I wrote an open letter to J.K. Rowling several months ago but never posted it out of fear. As an author with shared fans—I was being self-protective.
In light of her recent remarks on free speech I reexamined the letter, and my own fears…
December 23, 2015
An Open Letter to J.K. Rowling,
Like an itch just out of reach, something has been pestering me about your comment earlier this month on Twitter. Something I couldn’t quite name. It took me weeks. It bounced around in my brain. And then today … Eureka! It hit me. I realized why it bothered me so much.
You see, as one of the most creative, imaginative, brilliant minds on the planet, it was really just that … I expected more of you.
I’m referring, of course, to the following tweet:
We see everything from such a polarized place today so allow me to clarify. This letter has NOTHING to do with politics.
As I’m sure I don’t have to tell you, Voldemort is a fictional villain. He is a character in a story, which means he has neither humanity, nor dignity. Unlike Donald Trump who, like it or not, has both, along with a family, including children, who surely read Harry Potter and know all about a wizard so evil he shall not be named.
I’m not excusing Trump’s degrading of his opponents, he’s clearly feeding the same ravenous beast, the one who tells us we get to generally regard those with a different view point as vile and subhuman. You see this going on everywhere you look. My expectation was that you understood the difference, but to my surprise, though you stand on a prettier pedestal, your tweet was nothing but more of the same.
In other words, your tweet might as well have said: ‘Because I believe his idea is bad, I, J.K. Rowling, revoke his humanity card. I relegate him to subhuman status.’
Let’s be honest, you have the power to do it. That’s what celebrity is. But doesn’t that sound a little like the deplorable, “horrible” act of judging the humanity of individuals/casting them out based on their religion (which is essentially, of course, nothing more than a collection of ideas—good or bad).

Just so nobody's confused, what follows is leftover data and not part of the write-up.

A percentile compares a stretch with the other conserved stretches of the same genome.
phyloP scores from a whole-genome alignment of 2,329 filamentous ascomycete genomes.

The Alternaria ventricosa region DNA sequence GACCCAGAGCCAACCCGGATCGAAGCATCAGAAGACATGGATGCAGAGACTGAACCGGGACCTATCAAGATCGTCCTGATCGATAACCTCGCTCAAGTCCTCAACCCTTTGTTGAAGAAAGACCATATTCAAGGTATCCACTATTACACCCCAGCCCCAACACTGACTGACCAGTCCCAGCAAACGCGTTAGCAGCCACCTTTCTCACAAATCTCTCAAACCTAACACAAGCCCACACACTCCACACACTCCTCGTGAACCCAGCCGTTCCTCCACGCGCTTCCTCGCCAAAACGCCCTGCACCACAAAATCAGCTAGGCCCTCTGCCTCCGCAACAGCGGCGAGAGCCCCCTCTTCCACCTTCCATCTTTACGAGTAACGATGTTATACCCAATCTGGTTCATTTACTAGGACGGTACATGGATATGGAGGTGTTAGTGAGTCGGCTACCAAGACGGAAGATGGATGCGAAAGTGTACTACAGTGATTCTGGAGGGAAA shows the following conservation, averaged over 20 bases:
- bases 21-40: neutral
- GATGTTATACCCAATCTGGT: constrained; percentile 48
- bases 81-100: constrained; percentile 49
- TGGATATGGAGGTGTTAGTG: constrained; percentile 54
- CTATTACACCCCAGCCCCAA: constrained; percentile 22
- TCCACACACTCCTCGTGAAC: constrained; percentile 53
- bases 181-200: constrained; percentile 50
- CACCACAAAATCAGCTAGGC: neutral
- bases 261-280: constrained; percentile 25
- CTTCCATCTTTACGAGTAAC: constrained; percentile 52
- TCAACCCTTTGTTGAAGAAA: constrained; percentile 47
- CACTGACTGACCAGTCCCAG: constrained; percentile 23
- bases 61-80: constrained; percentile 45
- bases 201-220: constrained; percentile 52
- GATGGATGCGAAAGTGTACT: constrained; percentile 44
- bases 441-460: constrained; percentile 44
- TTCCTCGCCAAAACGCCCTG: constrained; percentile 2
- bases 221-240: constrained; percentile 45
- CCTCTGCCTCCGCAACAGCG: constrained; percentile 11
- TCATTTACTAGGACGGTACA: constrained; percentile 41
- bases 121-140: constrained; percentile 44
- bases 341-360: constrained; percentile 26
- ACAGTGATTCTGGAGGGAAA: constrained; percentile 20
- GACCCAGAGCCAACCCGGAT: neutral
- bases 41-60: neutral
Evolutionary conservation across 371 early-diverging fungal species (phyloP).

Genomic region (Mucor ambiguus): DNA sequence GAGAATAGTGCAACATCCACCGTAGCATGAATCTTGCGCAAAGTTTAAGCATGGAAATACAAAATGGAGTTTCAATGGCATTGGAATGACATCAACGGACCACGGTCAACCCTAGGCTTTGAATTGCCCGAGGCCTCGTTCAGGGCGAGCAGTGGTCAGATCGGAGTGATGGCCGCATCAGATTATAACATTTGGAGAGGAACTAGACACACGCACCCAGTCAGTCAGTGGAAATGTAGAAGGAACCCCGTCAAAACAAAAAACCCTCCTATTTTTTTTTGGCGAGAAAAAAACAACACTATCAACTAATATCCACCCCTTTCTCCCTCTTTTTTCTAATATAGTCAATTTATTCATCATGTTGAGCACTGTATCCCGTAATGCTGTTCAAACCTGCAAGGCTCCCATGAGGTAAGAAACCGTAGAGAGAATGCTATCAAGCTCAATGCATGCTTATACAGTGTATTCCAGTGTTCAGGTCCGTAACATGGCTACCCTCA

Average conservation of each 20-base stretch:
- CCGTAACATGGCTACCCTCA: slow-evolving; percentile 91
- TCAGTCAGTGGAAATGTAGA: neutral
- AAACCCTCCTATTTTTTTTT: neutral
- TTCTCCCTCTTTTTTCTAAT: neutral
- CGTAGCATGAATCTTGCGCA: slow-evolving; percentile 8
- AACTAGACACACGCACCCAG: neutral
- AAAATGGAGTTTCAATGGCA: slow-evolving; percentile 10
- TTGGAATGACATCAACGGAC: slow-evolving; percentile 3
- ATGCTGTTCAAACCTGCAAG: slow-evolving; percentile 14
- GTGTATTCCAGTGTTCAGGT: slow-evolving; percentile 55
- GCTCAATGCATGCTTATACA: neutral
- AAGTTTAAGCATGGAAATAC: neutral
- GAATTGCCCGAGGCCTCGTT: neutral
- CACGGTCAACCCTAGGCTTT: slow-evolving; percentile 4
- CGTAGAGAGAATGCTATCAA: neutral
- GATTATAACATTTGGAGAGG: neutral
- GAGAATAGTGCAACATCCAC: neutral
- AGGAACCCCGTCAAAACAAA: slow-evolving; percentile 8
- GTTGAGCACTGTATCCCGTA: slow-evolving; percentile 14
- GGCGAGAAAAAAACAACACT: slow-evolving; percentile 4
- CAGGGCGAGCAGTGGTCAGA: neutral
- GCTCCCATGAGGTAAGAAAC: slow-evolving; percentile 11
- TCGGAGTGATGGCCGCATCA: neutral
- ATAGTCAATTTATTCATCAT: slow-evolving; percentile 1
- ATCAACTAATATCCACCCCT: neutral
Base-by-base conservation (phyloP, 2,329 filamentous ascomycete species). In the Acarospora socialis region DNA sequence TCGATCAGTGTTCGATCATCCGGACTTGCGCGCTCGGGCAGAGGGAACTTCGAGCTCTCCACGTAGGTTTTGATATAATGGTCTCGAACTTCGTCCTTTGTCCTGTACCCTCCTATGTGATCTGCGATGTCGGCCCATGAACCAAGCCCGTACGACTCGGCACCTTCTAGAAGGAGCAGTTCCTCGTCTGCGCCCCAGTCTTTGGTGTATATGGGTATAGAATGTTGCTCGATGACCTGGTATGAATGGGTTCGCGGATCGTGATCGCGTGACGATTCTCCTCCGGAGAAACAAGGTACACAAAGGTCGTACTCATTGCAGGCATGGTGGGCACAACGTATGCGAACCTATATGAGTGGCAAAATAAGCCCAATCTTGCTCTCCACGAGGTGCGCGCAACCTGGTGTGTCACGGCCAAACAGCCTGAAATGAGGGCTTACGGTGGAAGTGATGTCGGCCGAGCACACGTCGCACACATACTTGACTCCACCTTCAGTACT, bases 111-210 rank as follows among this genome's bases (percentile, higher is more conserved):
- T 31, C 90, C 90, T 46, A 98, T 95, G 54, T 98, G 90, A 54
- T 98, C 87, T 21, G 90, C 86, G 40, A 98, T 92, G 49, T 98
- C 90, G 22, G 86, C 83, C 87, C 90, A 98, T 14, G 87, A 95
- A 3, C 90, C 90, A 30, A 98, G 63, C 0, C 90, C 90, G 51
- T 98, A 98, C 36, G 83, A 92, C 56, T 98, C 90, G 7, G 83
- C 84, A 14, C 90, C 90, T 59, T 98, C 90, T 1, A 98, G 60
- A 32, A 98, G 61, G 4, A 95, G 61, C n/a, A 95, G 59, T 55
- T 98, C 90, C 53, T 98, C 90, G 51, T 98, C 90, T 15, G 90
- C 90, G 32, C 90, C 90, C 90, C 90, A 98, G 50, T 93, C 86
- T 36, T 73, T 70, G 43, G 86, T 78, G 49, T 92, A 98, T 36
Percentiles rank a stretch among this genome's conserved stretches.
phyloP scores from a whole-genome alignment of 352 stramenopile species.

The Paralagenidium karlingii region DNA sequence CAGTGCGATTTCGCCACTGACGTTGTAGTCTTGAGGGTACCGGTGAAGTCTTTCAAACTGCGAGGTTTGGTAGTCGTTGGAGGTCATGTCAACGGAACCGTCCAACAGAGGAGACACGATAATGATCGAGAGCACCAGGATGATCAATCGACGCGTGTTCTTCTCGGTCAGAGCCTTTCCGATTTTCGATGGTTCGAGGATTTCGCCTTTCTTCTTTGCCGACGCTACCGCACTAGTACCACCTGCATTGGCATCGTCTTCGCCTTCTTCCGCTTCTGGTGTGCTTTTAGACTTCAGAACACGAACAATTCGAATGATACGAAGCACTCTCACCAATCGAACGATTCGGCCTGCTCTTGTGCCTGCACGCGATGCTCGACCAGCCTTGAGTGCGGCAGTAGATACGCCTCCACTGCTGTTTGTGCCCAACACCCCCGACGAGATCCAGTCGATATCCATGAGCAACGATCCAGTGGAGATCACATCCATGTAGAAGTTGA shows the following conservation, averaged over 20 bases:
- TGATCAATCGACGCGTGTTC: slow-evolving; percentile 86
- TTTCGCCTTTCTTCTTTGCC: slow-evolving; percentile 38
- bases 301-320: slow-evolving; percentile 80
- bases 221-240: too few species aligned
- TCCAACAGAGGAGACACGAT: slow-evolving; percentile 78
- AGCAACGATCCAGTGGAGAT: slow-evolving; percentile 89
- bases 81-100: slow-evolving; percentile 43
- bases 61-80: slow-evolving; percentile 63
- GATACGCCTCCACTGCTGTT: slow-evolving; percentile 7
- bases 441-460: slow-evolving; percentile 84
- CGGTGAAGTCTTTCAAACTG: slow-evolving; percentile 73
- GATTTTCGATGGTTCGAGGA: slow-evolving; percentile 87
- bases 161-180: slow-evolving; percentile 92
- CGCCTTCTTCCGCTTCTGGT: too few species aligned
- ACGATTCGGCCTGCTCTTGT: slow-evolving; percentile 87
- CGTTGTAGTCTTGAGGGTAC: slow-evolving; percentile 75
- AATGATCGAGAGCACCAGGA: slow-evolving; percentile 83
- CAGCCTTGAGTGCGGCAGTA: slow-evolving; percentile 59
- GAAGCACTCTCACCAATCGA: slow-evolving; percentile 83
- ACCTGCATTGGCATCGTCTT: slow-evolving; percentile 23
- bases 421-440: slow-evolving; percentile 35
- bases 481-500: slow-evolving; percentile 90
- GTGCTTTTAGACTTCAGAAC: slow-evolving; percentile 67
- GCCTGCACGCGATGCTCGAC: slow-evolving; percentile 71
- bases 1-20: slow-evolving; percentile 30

Why do you think it is that today we cannot disagree without dehumanizing? Why is it that we must vilify the person along with the idea?
Banning all people of a specific religion from a country is indeed a bad idea, I agree with you. But I’m calling you out— Ms. Rowling, respectfully. The idea is bad, not the person. I know it’s radically counter-culture at the moment so I’ll say it again.
The idea is bad, not the person.
When do you suppose it was that we decided we had to vilify people we disagreed with? And why?
Personally, I wish you had disagreed with him, I wish you’d had a debate. It would literally break Twitter in the best way. You’ve both got the whole world’s attention. Make us think! Make him think … but don’t dehumanize. Despise the idea. Hate the idea. Not the person. It’s easy to call someone Voldemort and walk away but we can do better, it’s time we try, and it’s influencers like you who can lead the way. Lest we make Ralph Waldo Emerson’s worst nightmare come true.
“Let me never fall into the vulgar mistake of dreaming that I am persecuted whenever I am contradicted.”
As I’m certain you know, persecution is defined as the act or practice of harassing or punishing in a manner designated to injure or afflict, especially those who differ in origin, religion or … wait for it … social outlook.
When a person is, by all accounts, wrong, within the context of an open and tolerant world, disagree with them, publicly, vehemently, and passionately, in the modern-day open place of assembly that is Twitter. But do not revoke personhood based on outlook. For when we feel the need to downgrade an individual’s humanity for expressing a thought that contradicts with our own, instead of just sparring intellectually, we trounce on the free market of ideas. Thoughts become dangerous. Ideas become liabilities. Philosophy, expression, debate, disagreement, these things built the countries we both live in. They are the pillars of a civilized world. And they are, without exception, the only civilized way forward.
UPDATED: May 18, 2016
People cheered when you called Trump “worst than Voldemort.” It was the headline for days.
But then this week you called on, the world basically, to begin to understand our freedom of expression on a higher level. On a more dignified level. On a level devoid of hypocrisy, one where we can disagree with what someone says but honorably and honestly defend their right to say it. You said that Trump’s freedom of speech protected your own. This is good, of course. Intolerance in the name of tolerance has been a growing trend for far to long. It’s nonsensical and it needs to go.
But to the point above, I’d love to know your thoughts on the matter. Because it speaks to the NEXT level of where I think we can go, where we must go, beyond just defending the right to speech… it’s an evolution of the heart.
We must rise to a place where we can disagree without demonizing
Where we’re able to hate the idea and manage not to hate the person.
To grow in our capacity to ‘hear’ one another, to listen, with no need for ‘safe places’ from bad ideas.
Thoughtfully, Sincerely, and with Admiration,
Author of The Oldest Soul Trilogy